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Baby Boomers: Get Tested For Hepatitis C

Posted by Dr. Suzanne Koven  August 22, 2012 06:53 AM

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If you were born between 1945 and 1965, there's a good chance you can hum the theme song from this:

Thumbnail image for The_Dick_Van_Dyke_Show.jpg

And once owned one of these:


But that you weren't aware of this:


As reported here, the CDC has just recommended that all baby boomers receive one blood test for hepatitis C, unless they already know they've been infected.

"Hepatitis" is any process that inflames the liver. You can have hepatitis from alcohol, or medications, or immune diseases. Viral hepatitis is liver disease caused by a virus. The most common of these have been designated hepatitis A, B, and C.

Hepatitis A (HAV): Is usually contracted by consuming contaminated food or water. There is a vaccine available to prevent it. It does not progress to a chronic infection.

Hepatitis B (HBV): Is blood-borne and contracted through exchange of body fluids such as in sexual contact, sharing needles, razor blades, and toothbrushes, infected tattoo equipment, or--before 1992--blood transfusions. There is a vaccine to prevent it, which is now given routinely to children. Hepatitis B can progress to chronic infection causing cirrhosis (permanent liver damage) and liver cancer.

Hepatitis C (HCV): Is also blood-borne and can also progress to chronic infection, cirrhosis and cancer--often many years after the original exposure. There is not yet a vaccine to prevent HCV.

Of the 3.2 million Americans infected with hepatitis C, it's estimated that the majority are baby boomers, many of whom are not aware they're infected. 15,000 people die each year from complications of HCV, and it's the number one cause of liver damage leading to liver transplant.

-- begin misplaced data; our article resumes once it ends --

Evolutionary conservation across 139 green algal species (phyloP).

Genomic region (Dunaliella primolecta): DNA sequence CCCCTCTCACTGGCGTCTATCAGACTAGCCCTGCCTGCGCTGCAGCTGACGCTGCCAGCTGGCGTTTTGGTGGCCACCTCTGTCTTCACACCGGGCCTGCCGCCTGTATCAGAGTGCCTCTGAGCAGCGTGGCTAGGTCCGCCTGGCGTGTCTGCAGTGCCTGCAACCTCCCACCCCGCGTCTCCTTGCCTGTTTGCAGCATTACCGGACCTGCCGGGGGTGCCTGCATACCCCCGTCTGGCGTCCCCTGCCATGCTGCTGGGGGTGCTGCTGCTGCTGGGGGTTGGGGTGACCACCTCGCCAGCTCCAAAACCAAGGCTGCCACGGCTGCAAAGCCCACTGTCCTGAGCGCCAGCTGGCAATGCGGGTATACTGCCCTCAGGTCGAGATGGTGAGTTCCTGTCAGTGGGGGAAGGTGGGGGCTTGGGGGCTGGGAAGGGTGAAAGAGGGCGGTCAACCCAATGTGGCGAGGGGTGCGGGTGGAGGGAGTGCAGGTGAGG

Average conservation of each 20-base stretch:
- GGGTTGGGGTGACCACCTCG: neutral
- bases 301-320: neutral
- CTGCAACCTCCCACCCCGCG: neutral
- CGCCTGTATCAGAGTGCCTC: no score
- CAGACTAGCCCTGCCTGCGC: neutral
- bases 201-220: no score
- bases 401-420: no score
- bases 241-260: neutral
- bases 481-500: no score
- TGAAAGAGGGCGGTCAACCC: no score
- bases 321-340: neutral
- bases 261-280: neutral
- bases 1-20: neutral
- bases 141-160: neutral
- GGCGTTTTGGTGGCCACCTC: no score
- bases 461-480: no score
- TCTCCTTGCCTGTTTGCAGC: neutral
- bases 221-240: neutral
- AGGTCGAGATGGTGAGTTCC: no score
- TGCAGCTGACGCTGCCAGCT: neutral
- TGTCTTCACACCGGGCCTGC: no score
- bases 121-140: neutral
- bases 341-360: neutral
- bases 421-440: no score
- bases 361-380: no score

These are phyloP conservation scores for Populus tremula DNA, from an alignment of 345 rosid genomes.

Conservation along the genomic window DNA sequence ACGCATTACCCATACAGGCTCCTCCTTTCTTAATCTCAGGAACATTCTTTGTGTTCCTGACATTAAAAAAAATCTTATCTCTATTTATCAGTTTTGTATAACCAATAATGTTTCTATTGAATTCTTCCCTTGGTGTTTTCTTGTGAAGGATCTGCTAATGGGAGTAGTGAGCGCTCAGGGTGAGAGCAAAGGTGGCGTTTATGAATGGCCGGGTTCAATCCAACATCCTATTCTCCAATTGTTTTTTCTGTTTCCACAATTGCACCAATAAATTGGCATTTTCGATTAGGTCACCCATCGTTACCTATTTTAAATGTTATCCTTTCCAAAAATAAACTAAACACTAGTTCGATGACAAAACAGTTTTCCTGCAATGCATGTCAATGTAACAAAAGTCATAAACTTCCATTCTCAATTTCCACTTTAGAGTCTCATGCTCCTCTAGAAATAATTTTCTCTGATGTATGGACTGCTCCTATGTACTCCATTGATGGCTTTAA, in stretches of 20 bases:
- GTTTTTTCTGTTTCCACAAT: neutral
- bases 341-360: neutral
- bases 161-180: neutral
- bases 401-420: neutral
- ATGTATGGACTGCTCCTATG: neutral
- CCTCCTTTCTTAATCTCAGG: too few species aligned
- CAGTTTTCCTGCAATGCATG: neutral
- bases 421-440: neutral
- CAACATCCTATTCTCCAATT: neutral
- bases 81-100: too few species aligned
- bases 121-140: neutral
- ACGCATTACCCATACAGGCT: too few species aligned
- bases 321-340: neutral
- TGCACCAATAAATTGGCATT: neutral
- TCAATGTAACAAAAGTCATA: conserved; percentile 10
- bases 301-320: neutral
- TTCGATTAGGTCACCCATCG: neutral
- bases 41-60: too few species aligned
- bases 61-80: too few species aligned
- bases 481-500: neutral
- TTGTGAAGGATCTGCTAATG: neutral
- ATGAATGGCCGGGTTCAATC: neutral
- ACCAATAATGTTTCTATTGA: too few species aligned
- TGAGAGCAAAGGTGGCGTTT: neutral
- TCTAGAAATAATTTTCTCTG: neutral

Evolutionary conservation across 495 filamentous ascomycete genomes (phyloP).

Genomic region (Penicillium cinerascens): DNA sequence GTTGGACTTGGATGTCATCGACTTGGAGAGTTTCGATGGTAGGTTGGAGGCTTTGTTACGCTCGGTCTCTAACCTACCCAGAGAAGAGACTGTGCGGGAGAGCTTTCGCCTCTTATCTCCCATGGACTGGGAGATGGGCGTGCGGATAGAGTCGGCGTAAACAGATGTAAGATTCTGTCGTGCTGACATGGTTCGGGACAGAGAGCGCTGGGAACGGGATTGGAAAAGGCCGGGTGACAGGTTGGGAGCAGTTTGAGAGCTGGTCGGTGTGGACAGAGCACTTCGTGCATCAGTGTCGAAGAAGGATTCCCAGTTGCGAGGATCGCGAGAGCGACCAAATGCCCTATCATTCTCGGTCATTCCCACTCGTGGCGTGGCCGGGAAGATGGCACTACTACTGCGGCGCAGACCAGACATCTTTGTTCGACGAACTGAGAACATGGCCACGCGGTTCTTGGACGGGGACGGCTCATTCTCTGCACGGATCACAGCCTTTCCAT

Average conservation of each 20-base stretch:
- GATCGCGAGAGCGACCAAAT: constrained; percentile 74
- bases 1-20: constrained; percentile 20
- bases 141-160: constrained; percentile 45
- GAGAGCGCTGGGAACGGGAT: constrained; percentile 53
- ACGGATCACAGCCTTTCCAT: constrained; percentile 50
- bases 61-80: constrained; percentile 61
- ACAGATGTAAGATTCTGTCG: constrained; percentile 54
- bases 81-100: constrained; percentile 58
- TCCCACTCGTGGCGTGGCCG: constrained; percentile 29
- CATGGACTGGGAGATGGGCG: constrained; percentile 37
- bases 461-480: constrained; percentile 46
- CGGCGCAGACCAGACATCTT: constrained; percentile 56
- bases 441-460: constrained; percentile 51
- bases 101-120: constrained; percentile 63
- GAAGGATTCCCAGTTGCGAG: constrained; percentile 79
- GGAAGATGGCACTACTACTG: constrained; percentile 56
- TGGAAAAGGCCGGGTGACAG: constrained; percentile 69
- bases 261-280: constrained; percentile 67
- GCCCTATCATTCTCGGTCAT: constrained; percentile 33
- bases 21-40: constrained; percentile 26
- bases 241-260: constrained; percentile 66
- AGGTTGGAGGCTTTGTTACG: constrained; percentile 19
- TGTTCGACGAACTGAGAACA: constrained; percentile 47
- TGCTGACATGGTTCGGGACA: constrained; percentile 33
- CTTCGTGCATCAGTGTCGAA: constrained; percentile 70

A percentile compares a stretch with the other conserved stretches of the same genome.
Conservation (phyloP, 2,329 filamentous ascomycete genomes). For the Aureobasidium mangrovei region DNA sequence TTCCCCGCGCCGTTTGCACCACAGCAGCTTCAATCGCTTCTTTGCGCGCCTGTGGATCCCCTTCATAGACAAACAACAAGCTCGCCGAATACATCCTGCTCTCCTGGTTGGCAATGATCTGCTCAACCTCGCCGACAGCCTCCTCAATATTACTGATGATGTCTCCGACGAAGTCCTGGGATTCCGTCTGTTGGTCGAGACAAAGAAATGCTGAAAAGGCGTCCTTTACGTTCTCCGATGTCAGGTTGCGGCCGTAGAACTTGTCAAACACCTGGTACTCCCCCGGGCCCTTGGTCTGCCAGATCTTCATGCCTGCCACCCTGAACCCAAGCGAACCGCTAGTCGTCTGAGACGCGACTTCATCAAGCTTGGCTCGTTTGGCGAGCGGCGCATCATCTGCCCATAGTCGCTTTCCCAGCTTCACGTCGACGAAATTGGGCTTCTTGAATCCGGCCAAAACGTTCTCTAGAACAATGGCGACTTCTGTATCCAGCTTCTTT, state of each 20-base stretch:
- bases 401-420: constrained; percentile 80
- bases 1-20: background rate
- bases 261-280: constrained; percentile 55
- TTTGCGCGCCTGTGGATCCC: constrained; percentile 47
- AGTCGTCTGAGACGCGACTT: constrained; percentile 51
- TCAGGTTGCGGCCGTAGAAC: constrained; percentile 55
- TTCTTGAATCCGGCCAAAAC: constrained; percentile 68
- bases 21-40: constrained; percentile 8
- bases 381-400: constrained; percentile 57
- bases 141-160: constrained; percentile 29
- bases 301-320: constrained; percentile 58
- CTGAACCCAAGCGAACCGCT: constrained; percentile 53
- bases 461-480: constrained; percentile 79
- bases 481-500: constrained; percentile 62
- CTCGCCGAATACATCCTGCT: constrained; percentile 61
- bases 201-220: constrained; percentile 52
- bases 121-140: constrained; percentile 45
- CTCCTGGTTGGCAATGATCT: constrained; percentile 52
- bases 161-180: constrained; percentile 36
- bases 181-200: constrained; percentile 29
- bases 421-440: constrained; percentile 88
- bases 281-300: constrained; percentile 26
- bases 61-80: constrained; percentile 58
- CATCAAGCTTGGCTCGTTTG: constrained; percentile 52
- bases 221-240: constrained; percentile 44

Boomers are likely disproportionately affected because they may have received blood transfusions before the blood supply began to be screened 20 years ago, and because they came of age before HIV brought awareness of the risks of unprotected sex and needle sharing.

The rising incidence of deaths from HCV, and the availability of drugs to treat it, prompted the CDC to make these new testing recommendations.

Ideally, all primary care doctors will offer baby boomers a blood test for HCV. But it's been shown here and elsewhere that, for a variety of reasons, not all health professionals quickly implement the many recommendations made by the CDC and other organizations.

But this is an important one, and involves a simple blood test.

If you can name every member of this family...


...ask for it.

This blog is not written or edited by or the Boston Globe.
The author is solely responsible for the content.

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About the author

Suzanne Koven, M.D. practices internal medicine at Massachusetts General Hospital in Boston. She writes a monthly column for the Globe's G Health section and her essays have appeared in the More »


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